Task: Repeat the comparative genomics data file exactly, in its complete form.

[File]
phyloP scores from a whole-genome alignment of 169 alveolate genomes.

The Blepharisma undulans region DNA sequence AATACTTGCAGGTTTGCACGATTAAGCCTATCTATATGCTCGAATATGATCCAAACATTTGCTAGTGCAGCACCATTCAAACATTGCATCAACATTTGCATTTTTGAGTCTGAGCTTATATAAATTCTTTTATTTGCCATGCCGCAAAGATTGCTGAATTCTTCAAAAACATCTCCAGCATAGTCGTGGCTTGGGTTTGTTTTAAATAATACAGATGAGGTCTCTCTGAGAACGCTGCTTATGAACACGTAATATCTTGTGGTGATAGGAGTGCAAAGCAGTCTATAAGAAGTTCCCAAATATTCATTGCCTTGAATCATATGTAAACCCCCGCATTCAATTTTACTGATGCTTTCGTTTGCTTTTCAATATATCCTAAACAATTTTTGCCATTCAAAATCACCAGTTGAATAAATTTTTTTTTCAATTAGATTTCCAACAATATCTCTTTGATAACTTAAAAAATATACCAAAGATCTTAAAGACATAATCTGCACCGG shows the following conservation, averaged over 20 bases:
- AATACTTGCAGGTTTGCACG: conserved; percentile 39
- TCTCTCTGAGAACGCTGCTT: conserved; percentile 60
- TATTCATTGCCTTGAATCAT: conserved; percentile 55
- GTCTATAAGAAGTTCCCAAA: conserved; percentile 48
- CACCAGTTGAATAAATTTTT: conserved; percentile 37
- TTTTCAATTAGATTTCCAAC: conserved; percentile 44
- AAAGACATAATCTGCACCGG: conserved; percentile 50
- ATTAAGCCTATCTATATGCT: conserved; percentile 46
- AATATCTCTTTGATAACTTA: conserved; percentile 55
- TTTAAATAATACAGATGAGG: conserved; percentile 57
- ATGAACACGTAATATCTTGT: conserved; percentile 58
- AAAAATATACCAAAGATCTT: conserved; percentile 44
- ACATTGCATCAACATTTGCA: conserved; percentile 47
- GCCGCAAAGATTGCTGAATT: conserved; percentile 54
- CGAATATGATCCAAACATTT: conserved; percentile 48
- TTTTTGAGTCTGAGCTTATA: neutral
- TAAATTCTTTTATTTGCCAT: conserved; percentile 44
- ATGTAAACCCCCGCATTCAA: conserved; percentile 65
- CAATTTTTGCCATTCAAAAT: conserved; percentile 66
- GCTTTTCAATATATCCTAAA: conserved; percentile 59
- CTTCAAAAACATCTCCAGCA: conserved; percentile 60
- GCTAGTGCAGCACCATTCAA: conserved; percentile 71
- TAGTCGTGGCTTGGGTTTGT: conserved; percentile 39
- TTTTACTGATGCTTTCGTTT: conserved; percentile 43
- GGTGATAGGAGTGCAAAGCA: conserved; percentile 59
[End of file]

phyloP scores from a whole-genome alignment of 169 alveolate genomes.

The Blepharisma undulans region DNA sequence AATACTTGCAGGTTTGCACGATTAAGCCTATCTATATGCTCGAATATGATCCAAACATTTGCTAGTGCAGCACCATTCAAACATTGCATCAACATTTGCATTTTTGAGTCTGAGCTTATATAAATTCTTTTATTTGCCATGCCGCAAAGATTGCTGAATTCTTCAAAAACATCTCCAGCATAGTCGTGGCTTGGGTTTGTTTTAAATAATACAGATGAGGTCTCTCTGAGAACGCTGCTTATGAACACGTAATATCTTGTGGTGATAGGAGTGCAAAGCAGTCTATAAGAAGTTCCCAAATATTCATTGCCTTGAATCATATGTAAACCCCCGCATTCAATTTTACTGATGCTTTCGTTTGCTTTTCAATATATCCTAAACAATTTTTGCCATTCAAAATCACCAGTTGAATAAATTTTTTTTTCAATTAGATTTCCAACAATATCTCTTTGATAACTTAAAAAATATACCAAAGATCTTAAAGACATAATCTGCACCGG shows the following conservation, averaged over 20 bases:
- AATACTTGCAGGTTTGCACG: conserved; percentile 39
- TCTCTCTGAGAACGCTGCTT: conserved; percentile 60
- TATTCATTGCCTTGAATCAT: conserved; percentile 55
- GTCTATAAGAAGTTCCCAAA: conserved; percentile 48
- CACCAGTTGAATAAATTTTT: conserved; percentile 37
- TTTTCAATTAGATTTCCAAC: conserved; percentile 44
- AAAGACATAATCTGCACCGG: conserved; percentile 50
- ATTAAGCCTATCTATATGCT: conserved; percentile 46
- AATATCTCTTTGATAACTTA: conserved; percentile 55
- TTTAAATAATACAGATGAGG: conserved; percentile 57
- ATGAACACGTAATATCTTGT: conserved; percentile 58
- AAAAATATACCAAAGATCTT: conserved; percentile 44
- ACATTGCATCAACATTTGCA: conserved; percentile 47
- GCCGCAAAGATTGCTGAATT: conserved; percentile 54
- CGAATATGATCCAAACATTT: conserved; percentile 48
- TTTTTGAGTCTGAGCTTATA: neutral
- TAAATTCTTTTATTTGCCAT: conserved; percentile 44
- ATGTAAACCCCCGCATTCAA: conserved; percentile 65
- CAATTTTTGCCATTCAAAAT: conserved; percentile 66
- GCTTTTCAATATATCCTAAA: conserved; percentile 59
- CTTCAAAAACATCTCCAGCA: conserved; percentile 60
- GCTAGTGCAGCACCATTCAA: conserved; percentile 71
- TAGTCGTGGCTTGGGTTTGT: conserved; percentile 39
- TTTTACTGATGCTTTCGTTT: conserved; percentile 43
- GGTGATAGGAGTGCAAAGCA: conserved; percentile 59